Premier League focus: The BFC view (3)

Posted on December 12, 2009

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*Article originally appeared in When the Ball Moves

Spats between players and managers have been all the rage recently. Even discounting Jim Magilton’s bust-up with Akos Buzsaky, which we no longer have to pay any attention to, what with it being in the Championship and all, there’s been enough to go round. Gary Megson, it was claimed, went eyeball to eyeball with Jlloyd Samuel, only days after Tony Pulis and James Beattie had a stand-up row. Isn’t it nice to see our relegation rivals falling out so badly? We must all be thankful that this lack of festive cheer hasn’t spread to Burnley, but would we really know about it even if it had. Owen Coyle talks a good game, everybody’s always said that, but I’m beginning to wonder why he doesn’t just pre-record his post-match press conferences to save him some time. Who knows, he might be throwing tea cups and pulling Graham Alexander’s hair out in the changing room, but we’ve never heard about it. He seems calm and collected every minute of the day, and if it means we’re saved having everything dragged through the mud by player discord and the occasional head butt, then it’s certainly a good thing. Part of me hopes Coyle does scream at the players every now and again, the novelty factor would be enough to make them step up a gear now and again. But here’s hoping we can keep avoiding the turbulence our rivals have to endure.

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Old Tyrone Mears has come out saying he hopes his little international screw-up won’t cost him a chance of a career with England. Now I like Mears, he’s been a quality signing for us, but isn’t he jumping the gun a little bit. There are a few right-backs ahead of him in England contention, and he hasn’t quite set the world alight in the years before he arrived at the Turf. The “Mears for England” shouts that occasionally ring out from among the Burnley following must be, I think, ironic rather than serious. We’ve had a great start to the season, compared with how people expected us to do, and some players have been playing out of their skins. Mears and Wade Elliott won’t, I’m afraid be going to South Africa 2010. Thank God people haven’t started touting Clarke Carlisle or Stephen Jordan for Fabio Capello’s squad (yet). We’re in the Premiership, and we’re doing great, but let’s have a tiny dose of realism somewhere. I consider myself proud that we have within our squad a striker that has scored for England every single time he has played. David Nugent, take a bow.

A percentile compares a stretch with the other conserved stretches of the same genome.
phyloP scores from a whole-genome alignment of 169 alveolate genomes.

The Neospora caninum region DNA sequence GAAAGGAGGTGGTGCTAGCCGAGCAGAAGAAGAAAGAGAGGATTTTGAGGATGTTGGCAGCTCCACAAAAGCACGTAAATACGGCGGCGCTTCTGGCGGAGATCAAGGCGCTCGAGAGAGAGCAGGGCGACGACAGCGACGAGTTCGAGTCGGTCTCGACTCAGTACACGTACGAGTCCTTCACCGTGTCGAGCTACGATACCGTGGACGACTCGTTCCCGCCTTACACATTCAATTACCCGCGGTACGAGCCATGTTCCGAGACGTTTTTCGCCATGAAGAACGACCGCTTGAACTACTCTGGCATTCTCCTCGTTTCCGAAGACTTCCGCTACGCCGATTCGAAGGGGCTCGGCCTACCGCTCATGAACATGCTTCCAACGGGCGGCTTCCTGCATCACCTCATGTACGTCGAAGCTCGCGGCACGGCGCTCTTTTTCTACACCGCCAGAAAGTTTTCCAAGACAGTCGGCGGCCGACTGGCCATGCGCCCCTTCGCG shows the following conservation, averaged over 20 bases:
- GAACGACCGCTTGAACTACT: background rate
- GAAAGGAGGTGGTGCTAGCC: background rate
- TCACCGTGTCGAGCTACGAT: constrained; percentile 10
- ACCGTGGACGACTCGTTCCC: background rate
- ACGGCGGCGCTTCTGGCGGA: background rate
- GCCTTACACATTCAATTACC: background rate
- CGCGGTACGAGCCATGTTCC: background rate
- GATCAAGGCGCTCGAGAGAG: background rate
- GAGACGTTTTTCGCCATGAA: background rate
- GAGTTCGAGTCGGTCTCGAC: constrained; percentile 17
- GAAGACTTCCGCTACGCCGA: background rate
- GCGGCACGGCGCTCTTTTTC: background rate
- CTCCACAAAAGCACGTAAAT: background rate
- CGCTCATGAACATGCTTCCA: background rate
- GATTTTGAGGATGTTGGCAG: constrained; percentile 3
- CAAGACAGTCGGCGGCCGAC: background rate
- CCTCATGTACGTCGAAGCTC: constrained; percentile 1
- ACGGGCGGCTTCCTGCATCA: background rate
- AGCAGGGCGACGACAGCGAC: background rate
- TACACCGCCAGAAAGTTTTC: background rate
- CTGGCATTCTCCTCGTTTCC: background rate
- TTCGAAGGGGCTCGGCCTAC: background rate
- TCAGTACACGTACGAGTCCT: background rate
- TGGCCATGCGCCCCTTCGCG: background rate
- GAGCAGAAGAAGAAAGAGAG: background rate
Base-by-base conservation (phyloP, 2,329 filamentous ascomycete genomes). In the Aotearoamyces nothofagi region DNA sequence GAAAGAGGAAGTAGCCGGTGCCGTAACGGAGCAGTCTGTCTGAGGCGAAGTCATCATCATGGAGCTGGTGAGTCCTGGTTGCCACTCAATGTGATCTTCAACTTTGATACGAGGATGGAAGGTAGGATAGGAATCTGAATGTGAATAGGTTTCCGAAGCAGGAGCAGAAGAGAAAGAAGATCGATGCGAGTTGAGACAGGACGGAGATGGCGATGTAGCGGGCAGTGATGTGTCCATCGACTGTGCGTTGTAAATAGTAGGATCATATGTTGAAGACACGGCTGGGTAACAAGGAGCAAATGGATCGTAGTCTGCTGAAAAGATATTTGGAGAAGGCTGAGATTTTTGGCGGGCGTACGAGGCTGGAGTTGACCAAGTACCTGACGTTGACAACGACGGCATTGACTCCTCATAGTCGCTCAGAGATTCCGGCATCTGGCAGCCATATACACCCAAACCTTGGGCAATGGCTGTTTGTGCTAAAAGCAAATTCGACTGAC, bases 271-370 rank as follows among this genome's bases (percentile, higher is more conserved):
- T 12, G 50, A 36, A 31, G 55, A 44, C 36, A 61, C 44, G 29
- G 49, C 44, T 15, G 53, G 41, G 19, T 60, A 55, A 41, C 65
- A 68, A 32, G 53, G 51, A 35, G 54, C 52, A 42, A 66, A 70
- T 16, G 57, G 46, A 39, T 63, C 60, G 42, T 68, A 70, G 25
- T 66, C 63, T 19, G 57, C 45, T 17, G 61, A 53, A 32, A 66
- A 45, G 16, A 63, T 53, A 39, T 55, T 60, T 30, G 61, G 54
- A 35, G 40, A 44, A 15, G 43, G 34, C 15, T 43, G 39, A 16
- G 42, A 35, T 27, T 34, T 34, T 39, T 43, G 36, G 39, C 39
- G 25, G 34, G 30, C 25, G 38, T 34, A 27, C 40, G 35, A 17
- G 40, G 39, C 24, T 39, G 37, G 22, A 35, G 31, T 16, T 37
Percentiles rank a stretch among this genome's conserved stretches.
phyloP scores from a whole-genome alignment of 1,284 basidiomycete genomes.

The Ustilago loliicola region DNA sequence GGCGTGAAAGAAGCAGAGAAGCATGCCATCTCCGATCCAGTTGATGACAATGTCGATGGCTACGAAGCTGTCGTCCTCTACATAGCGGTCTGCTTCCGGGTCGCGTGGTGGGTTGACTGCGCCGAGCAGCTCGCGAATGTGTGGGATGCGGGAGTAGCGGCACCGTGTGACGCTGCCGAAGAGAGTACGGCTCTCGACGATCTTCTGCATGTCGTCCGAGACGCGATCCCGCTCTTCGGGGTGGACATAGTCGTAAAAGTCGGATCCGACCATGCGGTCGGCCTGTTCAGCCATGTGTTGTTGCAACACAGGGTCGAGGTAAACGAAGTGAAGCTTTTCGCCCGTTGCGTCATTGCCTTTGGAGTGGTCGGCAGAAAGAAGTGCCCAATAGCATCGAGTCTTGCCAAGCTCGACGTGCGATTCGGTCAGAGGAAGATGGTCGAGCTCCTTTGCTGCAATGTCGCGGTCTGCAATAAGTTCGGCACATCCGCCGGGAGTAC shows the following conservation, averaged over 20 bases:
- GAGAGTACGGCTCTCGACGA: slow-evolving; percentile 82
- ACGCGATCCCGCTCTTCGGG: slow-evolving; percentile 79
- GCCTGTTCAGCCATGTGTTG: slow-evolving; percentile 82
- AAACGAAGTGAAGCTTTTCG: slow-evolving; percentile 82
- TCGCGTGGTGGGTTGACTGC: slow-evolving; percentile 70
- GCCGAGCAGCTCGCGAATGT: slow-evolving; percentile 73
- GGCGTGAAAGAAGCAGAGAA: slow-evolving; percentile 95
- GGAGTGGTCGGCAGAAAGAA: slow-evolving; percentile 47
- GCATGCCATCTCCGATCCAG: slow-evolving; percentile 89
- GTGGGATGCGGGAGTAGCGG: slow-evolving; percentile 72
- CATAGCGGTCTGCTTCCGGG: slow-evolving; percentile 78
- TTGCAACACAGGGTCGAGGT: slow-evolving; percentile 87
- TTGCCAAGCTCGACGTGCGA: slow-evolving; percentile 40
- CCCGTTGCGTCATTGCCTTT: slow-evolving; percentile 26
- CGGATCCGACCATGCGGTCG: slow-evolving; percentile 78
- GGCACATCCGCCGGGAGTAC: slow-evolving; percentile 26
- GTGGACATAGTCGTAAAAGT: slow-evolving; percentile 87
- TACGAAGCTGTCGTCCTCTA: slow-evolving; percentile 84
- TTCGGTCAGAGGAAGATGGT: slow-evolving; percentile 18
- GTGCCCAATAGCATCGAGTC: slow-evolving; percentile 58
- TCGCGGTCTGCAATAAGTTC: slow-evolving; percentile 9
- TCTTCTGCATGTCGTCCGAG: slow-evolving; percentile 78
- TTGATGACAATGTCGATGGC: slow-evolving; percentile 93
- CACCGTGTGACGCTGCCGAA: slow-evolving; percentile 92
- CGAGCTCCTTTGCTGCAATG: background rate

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I was happy to see Ryan Giggs get Sports Personality of the Year the other day. At least it went to someone who has excelled over many years, and been someone that young people can really look up to. I was sure it would go to Jenson Button, this year’s ‘big thing’. I’m glad the public looked beyond that this time. How often in the past has the latest British hero turned out to be not quite all he was cracked up to be? Johnny Wilkinson barely walked again after his World Cup heroics, and Andrew Flintoff has had problems of his own. Lewis Hamilton’s tax dodging antics don’t serve to make him the best role model around. Giggs has been at the top level for basically my entire life, always loyal and always brilliant. There should be more like him in the game, and it is poorer for the fact that there are not. On a slightly lesser scale, our own Graham Alexander is a bit of a role model himself. Commitment to whoever he plays for and a determination to keep himself playing at the highest level possible for as long as possible mean he is somebody that people can really look up to.

Oh, and why is it called Sports Personality of the Year when everybody who wins it is as boring and dour as Big Fat Sam Allardyce after the inevitable Bastards defeat?

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Posted in: Sport